There’s nothing edgy about dumplings. The proper noise to make when eating them is a slurp. If you’re normally attractive, you’ll be less so with soy sauce dripping down your chin or marinara sauce on your cheek. You may want to unbutton the top of your pants when you finish eating, but only to give your belly more room.
Other foods become the subject of love songs. Think of Mtume singing “Juicy Fruit” (“You’re my sugar thing,/ My chocolate star”). Think of the Archies singing “Sugar, Sugar” (“Sugar, ah honey honey,/ You are my candy girl/ And you’ve got me wanting you”). What the heck, think of Mtume again (“I’ll be your lollipop./ You can lick me everywhere”). Other foods get some. But not boiled or steamed dough with stuff inside. The only popular lyric that focuses on dumplings (at least the only one I can think of) emphasizes the un-sexy, the un-edgy, the slovenly: “Diddle, diddle, dumpling, my son John/ Went to bed with his trousers on;/ One shoe off, and one shoe on,/ Diddle, Diddle, dumpling, my son John.” Apparently My son John ate a plate of shumai, a couple of kreplach, a bowl of ravioli, and a dozen steamed buns and collapsed from the effort of removing a shoe. So, if you want someone to hold you and control you and then melt you slowly down like chocolate (Kylie Minogue), skip the dumplings. But if you’re looking for simple comfort, there’s nothing better.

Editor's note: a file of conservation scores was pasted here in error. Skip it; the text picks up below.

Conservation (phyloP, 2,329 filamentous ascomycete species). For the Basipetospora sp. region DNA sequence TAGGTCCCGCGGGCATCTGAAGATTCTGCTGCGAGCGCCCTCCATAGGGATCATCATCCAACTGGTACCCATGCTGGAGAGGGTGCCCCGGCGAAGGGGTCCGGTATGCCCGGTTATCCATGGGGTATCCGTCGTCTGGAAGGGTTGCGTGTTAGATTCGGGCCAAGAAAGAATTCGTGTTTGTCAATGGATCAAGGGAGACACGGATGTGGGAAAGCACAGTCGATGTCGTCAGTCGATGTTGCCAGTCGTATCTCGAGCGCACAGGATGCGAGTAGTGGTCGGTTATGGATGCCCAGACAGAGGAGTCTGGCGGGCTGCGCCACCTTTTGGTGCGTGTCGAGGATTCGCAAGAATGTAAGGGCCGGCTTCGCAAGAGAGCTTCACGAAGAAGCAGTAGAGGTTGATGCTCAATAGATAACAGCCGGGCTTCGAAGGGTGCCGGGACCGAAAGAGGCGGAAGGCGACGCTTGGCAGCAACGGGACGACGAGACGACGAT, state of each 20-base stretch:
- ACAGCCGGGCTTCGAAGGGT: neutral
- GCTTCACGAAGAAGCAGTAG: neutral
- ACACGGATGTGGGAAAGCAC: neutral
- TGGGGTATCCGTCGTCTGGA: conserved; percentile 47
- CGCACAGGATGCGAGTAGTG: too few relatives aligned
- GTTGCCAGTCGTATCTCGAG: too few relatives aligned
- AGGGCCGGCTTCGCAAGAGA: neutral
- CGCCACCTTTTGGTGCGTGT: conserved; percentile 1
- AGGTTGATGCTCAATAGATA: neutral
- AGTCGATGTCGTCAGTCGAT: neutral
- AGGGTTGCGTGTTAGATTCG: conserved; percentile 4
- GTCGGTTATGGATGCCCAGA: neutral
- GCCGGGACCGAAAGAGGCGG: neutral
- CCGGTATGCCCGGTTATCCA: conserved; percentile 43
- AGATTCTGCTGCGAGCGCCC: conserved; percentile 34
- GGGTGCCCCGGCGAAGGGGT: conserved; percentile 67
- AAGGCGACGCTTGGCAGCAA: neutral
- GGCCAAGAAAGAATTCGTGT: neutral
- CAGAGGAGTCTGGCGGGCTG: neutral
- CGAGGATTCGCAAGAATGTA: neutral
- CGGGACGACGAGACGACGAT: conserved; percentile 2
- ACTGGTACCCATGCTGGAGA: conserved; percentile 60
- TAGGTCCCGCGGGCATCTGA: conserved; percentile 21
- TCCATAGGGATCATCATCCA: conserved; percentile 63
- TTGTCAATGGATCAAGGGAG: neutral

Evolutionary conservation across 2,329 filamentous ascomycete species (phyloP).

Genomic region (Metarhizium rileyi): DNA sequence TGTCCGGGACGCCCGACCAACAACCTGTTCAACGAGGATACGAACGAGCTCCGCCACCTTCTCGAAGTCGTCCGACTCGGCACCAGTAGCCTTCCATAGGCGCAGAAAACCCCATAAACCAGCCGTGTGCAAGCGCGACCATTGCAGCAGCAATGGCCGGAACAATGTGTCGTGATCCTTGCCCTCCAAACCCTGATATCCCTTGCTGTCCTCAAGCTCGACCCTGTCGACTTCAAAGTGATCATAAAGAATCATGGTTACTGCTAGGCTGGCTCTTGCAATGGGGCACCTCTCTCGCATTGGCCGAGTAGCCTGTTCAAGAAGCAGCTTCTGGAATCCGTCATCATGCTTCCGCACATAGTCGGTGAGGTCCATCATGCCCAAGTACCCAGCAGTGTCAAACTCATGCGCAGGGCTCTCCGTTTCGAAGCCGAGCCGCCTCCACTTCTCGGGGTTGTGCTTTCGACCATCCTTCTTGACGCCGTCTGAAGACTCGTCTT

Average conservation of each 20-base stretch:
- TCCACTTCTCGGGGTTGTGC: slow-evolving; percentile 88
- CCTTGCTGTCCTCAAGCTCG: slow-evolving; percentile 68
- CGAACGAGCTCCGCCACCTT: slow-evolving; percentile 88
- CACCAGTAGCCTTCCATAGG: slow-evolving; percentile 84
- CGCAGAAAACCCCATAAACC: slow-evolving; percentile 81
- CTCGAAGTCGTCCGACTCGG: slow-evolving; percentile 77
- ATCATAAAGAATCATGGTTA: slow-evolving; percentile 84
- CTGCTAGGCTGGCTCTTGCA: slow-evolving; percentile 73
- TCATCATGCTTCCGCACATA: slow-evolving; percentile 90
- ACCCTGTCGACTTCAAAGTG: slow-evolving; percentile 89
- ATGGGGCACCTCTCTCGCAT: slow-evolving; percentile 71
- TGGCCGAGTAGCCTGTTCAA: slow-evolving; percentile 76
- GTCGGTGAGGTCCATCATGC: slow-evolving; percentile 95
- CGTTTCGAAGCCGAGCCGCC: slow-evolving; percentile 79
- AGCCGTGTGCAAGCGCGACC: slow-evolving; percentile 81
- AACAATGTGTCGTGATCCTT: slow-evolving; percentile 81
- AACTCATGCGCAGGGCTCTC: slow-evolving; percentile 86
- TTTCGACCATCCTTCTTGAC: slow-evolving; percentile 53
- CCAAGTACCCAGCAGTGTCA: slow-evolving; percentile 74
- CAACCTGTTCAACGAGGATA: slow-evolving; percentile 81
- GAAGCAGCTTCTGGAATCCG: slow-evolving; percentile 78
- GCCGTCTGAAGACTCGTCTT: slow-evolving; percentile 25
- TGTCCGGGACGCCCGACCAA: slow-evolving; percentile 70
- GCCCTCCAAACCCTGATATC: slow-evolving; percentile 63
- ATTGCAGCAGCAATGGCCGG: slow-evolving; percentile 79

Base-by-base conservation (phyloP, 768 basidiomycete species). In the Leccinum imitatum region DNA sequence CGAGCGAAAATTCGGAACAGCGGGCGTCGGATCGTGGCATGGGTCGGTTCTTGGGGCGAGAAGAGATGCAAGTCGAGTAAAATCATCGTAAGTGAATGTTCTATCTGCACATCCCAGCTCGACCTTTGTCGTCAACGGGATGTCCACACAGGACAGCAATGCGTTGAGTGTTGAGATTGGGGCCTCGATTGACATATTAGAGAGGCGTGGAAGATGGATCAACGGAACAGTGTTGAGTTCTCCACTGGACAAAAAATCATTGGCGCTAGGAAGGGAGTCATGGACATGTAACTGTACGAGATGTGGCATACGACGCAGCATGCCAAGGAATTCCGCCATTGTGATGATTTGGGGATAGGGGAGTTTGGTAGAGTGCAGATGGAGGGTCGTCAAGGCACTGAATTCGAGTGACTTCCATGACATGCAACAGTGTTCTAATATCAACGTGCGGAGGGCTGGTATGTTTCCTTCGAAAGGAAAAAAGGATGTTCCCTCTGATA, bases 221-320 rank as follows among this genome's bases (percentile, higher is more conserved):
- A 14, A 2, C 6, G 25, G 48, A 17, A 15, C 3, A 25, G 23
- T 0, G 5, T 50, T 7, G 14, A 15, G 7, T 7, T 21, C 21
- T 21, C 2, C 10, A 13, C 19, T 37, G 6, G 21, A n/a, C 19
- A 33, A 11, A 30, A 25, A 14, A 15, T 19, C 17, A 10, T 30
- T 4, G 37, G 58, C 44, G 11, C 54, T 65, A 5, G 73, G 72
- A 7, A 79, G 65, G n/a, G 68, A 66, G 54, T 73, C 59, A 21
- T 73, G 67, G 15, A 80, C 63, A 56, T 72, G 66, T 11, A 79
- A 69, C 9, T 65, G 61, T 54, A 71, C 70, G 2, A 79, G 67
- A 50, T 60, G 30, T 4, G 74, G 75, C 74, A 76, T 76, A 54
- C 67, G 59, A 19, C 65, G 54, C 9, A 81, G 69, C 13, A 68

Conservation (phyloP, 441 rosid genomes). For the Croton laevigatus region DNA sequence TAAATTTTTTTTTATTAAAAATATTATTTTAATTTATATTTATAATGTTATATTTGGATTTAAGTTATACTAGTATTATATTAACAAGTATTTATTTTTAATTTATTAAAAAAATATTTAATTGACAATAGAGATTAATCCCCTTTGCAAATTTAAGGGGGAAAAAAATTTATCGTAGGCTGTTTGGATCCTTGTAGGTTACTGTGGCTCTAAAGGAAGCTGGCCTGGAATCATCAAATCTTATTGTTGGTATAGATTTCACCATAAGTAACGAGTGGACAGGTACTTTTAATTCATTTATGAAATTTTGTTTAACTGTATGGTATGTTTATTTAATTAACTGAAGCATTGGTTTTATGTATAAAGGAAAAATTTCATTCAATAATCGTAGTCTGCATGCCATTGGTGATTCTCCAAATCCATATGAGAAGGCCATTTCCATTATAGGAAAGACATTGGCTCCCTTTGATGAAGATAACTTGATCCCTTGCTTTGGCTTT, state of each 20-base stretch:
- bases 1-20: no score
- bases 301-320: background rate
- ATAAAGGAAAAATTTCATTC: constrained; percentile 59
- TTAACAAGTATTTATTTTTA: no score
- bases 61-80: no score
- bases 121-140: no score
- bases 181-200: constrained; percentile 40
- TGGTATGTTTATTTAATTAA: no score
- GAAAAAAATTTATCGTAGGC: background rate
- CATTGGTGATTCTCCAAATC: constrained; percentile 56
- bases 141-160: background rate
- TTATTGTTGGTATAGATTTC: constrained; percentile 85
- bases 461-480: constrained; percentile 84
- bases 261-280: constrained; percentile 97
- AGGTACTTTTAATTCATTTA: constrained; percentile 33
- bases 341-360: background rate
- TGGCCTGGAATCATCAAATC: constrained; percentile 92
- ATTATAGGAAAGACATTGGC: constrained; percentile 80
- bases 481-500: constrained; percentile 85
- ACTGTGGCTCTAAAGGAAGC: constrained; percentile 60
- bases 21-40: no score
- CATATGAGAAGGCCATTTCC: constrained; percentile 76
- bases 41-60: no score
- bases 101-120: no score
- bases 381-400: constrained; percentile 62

My PI, like many other PIs, has struggled with various addictions (alcohol, cocaine) –and with the attractions of the edge – but he mostly has put his chemical dependence behind him. When the burden of the world becomes too much for him, he turns instead to a different escape mechanism. Pierogi. As he knows, they’re best taken with sour cream, though he also likes his with applesauce.